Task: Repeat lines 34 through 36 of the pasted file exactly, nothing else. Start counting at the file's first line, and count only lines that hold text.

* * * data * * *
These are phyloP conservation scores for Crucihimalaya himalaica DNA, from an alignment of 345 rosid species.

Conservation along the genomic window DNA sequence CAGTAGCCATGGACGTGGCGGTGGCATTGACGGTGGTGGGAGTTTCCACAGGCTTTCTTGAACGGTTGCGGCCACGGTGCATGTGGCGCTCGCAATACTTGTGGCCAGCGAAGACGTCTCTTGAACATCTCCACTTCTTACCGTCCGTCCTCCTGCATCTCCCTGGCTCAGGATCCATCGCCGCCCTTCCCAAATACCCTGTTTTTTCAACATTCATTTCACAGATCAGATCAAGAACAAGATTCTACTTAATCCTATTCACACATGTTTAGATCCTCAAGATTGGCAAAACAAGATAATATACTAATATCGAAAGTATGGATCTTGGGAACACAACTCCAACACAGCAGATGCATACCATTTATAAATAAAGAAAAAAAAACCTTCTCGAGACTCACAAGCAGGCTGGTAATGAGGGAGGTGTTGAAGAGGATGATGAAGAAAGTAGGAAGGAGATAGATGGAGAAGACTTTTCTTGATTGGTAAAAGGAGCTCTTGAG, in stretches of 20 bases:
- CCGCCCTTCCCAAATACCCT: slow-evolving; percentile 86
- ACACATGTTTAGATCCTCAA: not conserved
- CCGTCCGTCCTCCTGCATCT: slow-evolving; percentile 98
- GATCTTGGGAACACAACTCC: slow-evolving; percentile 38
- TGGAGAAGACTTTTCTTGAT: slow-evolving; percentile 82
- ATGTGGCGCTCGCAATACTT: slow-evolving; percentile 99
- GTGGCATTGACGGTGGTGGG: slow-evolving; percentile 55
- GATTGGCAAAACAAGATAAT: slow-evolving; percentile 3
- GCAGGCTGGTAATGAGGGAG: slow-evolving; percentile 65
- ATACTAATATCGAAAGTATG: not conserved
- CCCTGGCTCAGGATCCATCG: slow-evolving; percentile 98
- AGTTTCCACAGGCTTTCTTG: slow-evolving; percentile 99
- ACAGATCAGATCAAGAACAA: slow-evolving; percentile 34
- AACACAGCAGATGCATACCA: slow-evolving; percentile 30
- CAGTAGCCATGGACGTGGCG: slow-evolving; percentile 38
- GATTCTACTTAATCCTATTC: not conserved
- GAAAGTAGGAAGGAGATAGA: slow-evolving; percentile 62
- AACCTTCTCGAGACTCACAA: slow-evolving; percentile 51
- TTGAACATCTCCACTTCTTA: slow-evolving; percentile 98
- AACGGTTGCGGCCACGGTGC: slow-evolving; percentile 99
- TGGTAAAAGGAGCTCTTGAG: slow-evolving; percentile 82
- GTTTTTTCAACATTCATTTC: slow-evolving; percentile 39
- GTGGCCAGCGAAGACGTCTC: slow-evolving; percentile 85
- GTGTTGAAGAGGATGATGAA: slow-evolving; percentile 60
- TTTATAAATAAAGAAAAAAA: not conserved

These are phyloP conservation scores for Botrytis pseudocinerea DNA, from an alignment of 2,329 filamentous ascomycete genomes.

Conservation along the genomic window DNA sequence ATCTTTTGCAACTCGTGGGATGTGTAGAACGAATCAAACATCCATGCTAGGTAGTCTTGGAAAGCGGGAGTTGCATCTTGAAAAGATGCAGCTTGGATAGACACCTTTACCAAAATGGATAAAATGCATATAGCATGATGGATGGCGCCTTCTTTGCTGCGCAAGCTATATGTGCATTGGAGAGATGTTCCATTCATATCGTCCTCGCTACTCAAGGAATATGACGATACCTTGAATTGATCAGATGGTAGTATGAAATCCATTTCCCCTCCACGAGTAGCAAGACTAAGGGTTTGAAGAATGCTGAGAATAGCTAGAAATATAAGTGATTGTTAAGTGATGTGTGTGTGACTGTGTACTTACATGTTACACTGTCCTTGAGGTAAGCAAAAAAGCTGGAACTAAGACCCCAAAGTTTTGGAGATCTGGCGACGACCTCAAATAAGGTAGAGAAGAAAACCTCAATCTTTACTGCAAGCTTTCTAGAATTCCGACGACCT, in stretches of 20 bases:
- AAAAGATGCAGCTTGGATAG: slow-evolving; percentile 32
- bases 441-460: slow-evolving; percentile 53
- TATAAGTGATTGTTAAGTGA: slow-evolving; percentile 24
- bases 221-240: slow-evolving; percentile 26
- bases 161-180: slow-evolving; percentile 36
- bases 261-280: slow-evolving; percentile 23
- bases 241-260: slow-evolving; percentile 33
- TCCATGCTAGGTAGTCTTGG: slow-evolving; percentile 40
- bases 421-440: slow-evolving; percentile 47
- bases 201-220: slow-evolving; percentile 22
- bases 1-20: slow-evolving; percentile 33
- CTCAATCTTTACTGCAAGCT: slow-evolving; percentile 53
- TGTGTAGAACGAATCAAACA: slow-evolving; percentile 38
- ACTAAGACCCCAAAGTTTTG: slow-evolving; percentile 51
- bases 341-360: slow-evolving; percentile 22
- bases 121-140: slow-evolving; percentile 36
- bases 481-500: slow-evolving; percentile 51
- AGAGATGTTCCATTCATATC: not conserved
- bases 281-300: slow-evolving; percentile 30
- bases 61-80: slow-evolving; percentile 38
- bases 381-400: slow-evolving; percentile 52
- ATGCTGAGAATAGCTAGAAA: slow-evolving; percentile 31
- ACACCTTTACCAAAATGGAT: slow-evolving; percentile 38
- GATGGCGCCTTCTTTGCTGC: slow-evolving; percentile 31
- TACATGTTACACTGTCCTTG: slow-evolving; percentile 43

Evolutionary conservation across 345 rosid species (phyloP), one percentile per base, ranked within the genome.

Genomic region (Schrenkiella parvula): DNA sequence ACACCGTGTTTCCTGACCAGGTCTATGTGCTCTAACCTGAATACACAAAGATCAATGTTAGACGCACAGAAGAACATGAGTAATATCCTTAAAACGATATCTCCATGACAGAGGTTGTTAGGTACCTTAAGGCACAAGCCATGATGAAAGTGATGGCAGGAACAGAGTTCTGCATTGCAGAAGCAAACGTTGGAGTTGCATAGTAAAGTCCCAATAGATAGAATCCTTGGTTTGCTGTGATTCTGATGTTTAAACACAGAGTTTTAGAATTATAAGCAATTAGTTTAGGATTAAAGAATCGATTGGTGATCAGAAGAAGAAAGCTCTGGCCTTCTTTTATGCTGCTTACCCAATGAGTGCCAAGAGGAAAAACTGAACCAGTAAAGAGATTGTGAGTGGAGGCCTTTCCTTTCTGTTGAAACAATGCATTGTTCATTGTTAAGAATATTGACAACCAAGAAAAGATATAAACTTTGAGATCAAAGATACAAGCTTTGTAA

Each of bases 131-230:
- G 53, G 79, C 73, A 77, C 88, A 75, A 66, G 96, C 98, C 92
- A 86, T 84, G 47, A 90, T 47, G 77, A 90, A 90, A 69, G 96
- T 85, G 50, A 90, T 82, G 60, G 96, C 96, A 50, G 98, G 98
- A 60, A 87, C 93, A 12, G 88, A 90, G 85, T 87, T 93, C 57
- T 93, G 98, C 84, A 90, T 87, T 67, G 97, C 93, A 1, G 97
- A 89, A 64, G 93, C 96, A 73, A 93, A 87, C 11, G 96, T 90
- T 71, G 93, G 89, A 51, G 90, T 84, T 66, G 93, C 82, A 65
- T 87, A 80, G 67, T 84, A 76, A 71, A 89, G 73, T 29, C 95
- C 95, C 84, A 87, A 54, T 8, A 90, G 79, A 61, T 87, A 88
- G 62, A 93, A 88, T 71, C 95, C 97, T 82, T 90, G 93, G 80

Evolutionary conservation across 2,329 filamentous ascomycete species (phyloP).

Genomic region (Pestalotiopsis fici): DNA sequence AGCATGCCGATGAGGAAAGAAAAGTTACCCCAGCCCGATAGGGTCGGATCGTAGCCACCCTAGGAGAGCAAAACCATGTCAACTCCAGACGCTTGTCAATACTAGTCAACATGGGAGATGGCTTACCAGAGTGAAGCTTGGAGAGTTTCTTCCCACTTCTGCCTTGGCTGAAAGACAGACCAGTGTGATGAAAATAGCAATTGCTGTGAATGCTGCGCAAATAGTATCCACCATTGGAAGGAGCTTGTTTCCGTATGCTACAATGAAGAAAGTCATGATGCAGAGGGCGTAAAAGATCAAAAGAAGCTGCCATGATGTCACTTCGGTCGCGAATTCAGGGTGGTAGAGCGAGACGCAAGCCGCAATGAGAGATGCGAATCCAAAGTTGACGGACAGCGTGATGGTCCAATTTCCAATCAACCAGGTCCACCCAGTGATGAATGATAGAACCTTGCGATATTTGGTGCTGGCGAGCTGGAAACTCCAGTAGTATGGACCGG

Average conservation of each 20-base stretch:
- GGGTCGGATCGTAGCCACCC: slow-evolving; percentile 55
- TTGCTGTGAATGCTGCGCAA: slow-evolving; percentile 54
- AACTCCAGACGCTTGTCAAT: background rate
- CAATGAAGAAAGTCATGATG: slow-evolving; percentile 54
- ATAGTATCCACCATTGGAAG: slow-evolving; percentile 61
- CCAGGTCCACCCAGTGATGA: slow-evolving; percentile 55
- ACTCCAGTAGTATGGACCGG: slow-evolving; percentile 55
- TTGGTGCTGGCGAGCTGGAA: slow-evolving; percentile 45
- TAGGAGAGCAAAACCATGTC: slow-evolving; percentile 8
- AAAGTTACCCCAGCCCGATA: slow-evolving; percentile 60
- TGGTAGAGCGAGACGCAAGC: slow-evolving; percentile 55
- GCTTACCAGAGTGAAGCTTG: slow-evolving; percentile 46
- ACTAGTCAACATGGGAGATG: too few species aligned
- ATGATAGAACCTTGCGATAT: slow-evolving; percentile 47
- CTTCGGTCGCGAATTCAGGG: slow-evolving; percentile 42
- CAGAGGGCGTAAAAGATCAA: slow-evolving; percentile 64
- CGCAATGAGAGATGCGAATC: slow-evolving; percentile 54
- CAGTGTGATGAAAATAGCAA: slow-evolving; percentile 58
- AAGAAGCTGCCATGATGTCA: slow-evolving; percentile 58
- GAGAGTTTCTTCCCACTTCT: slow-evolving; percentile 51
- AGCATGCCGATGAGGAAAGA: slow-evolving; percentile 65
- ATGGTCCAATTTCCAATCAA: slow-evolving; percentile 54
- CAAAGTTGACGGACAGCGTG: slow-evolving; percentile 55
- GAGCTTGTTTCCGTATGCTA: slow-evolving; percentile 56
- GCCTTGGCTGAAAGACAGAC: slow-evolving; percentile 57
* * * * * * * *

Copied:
- bases 161-180: slow-evolving; percentile 36
- bases 261-280: slow-evolving; percentile 23
- bases 241-260: slow-evolving; percentile 33